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Insider among many who experts say played roles in housing crisis

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Sunday, Feb. 5, 2012

Tino Martinez admits he helped approve billions of dollars in questionable home loans even when he thought they "would result in default and foreclosure."

After Martinez was hired as his company's top Midwest executive, its Chicago metro operation went from 6,000 loan applications in 2003 to more than 100,000 three years later. Another company's Midwest operations he oversaw loaned $130 million a month to risky borrowers.

Now that many of those loans went bad as part of the nation's home mortgage crisis, he wants to make good. Martinez filed a whistleblower lawsuit in Cook County, Ill., to get money for Chicago and Illinois taxpayers -- and stands to keep 15 percent to 30 percent of any settlement or verdict for himself.

"It's kind of a retroactive acknowledgement that something was wrong," said Courtney Boho Marincsin, a lawyer for Martinez who declined to make him available for comment. "In the midst of it, he didn't realize something was wrong and at the end, it was too late. Hindsight is 20/20."

Welcome to the era of mortgage fraud whistleblowers.

Federal rules that took effect in 2010 reward insiders for presenting evidence of fraud and protect them from getting fired when they do. As a result, experts told the Tribune-Review, more whistleblowers are coming forward -- as many others work behind the scenes -- to help prosecutors seeking a $25 billion settlement with several large lenders.

"Banks hit a rock every bit as real as that rock the Italian cruise liner hit," said Patrick Burns, spokesman for Taxpayers Against Fraud, a Washington whistleblower advocacy group. "If banks thought they could sail past it, they were wrong."

Martinez's lawsuit closely follows other, unrelated financial industry litigation in which whistleblowers claim illegal foreign currency exchange profits by Bank of New York Mellon and State Street. Those banks are fighting the allegations.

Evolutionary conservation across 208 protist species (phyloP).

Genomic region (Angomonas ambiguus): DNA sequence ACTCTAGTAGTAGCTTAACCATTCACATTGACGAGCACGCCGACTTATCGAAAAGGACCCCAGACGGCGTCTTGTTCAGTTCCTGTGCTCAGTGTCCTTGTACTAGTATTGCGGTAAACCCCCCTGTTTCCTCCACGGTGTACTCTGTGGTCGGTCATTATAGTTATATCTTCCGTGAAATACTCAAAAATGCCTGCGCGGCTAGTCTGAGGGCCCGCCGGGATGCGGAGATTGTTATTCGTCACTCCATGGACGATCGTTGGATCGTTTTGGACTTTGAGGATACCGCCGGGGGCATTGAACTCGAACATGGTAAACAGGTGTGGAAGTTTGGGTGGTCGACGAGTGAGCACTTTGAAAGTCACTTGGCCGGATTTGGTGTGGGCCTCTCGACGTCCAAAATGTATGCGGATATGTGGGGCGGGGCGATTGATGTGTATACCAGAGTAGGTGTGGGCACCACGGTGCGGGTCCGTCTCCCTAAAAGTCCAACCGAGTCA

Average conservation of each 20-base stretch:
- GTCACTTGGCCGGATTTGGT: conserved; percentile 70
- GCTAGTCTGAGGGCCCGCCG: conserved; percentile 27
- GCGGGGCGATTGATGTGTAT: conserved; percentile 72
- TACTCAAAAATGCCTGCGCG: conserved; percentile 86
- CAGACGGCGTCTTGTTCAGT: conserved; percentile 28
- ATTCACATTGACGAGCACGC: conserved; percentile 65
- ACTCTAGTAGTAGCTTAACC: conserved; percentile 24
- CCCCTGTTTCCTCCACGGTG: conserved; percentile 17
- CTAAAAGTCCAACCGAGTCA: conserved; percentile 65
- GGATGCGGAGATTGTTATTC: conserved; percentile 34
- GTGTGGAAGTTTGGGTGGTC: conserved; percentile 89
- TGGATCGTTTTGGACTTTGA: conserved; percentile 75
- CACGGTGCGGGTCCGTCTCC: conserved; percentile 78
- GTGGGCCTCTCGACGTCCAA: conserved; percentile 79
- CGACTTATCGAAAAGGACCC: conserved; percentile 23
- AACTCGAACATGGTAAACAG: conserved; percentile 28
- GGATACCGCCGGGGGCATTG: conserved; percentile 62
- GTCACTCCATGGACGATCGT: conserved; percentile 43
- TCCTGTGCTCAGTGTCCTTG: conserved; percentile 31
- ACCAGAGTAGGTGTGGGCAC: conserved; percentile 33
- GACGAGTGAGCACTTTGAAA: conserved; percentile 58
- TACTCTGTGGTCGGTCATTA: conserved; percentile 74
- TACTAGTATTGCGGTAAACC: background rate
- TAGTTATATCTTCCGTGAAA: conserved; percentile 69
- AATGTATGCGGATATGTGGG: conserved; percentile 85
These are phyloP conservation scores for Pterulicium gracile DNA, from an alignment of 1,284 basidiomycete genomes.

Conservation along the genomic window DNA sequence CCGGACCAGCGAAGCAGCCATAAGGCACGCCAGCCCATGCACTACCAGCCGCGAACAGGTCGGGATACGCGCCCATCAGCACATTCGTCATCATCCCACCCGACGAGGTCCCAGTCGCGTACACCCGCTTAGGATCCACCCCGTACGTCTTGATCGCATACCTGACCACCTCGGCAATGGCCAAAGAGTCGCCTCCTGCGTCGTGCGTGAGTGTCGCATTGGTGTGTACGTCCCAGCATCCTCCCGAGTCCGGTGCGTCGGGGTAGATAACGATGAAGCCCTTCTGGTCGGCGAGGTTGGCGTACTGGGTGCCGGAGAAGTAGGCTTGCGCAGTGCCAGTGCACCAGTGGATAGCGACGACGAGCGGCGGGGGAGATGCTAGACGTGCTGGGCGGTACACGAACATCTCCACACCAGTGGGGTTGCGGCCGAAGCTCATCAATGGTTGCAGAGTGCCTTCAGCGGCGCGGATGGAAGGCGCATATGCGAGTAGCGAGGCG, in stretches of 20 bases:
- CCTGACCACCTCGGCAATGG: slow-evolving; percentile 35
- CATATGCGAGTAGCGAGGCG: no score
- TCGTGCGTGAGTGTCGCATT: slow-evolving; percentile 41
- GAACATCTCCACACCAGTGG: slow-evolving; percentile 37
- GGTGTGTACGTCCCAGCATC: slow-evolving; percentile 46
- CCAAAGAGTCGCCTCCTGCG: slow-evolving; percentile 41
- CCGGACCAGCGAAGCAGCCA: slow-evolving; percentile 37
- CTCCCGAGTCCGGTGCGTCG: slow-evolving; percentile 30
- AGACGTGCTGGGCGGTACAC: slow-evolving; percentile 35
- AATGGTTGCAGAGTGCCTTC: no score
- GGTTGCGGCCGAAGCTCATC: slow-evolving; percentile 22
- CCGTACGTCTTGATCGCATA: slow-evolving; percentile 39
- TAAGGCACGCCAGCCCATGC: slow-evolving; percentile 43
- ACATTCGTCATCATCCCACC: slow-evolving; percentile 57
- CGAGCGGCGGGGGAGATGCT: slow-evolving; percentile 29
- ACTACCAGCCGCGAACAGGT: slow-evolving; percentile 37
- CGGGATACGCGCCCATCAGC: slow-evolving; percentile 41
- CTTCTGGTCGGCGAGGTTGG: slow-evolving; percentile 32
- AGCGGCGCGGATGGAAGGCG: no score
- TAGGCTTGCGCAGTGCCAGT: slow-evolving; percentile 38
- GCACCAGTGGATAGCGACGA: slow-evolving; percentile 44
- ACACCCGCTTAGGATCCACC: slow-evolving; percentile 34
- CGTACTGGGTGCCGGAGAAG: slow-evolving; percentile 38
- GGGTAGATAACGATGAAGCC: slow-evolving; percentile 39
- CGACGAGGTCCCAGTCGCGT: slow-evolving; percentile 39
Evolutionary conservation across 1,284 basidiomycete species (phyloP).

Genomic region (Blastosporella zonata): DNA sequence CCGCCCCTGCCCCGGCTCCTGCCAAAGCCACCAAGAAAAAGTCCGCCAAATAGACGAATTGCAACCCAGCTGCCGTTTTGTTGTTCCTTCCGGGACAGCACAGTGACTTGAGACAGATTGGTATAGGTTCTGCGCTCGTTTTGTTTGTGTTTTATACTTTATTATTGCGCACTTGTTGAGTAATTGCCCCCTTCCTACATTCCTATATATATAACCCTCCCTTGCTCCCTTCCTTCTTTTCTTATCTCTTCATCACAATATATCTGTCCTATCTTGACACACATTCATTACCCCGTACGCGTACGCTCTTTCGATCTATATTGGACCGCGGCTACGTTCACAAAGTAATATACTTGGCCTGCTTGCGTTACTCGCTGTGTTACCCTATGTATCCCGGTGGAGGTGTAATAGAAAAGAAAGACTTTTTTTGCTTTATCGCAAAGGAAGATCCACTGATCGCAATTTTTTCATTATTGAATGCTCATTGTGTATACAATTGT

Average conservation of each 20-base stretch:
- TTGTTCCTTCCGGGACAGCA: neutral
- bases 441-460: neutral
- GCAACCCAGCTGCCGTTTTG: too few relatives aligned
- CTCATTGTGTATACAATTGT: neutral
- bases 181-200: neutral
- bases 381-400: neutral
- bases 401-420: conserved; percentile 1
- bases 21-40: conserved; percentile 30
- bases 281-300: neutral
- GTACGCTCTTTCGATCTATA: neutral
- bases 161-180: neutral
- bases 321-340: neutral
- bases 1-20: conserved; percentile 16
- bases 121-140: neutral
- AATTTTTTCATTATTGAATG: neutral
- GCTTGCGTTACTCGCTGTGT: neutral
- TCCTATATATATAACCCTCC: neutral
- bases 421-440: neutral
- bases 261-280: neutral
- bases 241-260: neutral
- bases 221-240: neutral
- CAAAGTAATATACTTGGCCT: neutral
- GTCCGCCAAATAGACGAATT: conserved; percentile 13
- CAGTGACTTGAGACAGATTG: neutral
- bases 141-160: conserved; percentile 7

Martinez's lawsuit lays out a step-by-step process of widespread mortgage fraud that involved bad loans worth billions of dollars in Chicago and Illinois. He names six banks: Citigroup, Deutsche Bank, The Goldman Sachs Group, JP Morgan Chase, Merrill Lynch and Morgan Stanley. Spokesmen for each bank declined to comment on pending litigation.

The lawsuit, filed in 2010 in Cook County, Ill., but held under seal until last month, was brought on behalf of Chicago and Illinois. Martinez says taxpayers were hurt because the city and state lost money on programs designed to help home buyers.

The public had to provide counseling to people who lost homes, and additional fire and police services in areas where borrowers defaulted and abandoned properties, the suit says.

The lawsuit doesn't say how much Martinez profited from his bad loan recommendations.

Prosecutors in those jurisdictions have declined to take over the lawsuit. The Illinois attorney general's office wouldn't say why. The Chicago law department did not return a phone call.

"People who applied for mortgages trusted (Martinez) and probably were under the impression they could pay back the mortgages," said Virginia Gerde, business ethics professor at Duquesne University. "He did not follow through on his professional responsibilities and is now coming back to say the banks should not have given him the money. That's just trying to pass on the responsibility to somebody else."

Whistleblower lawsuits can be lucrative for tipsters with evidence that the home mortgage crisis hurt the public, said Stephen Kohn, executive director of the National Whistleblowers Center in Washington. Public pension funds lost billions of dollars by investing in mortgage-backed securities.

"If you think about the real losers, it wasn't just the people who lost their homes, it was the taxpayers who footed some of the bills and the investors in some of these mortgages who really got harmed," Kohn said.

The companies that employed Martinez -- both out of business -- borrowed money from banks, made loans to home buyers and then sold the loans to the banks. Martinez's suit says the banks ultimately were responsible because they gave seed money to his employers and purchased their loans.

"Martinez made exceptions to loan requirements whenever he thought the Wall Street banks or other investors would buy the loans," the lawsuit says.

Martinez must have figured the banks knew what they were doing, said Sherman Marek, another of his lawyers.

"I don't know what his thought process was," Marek said. "In a situation like that, I would assume that people know something that I don't as to how this all works."

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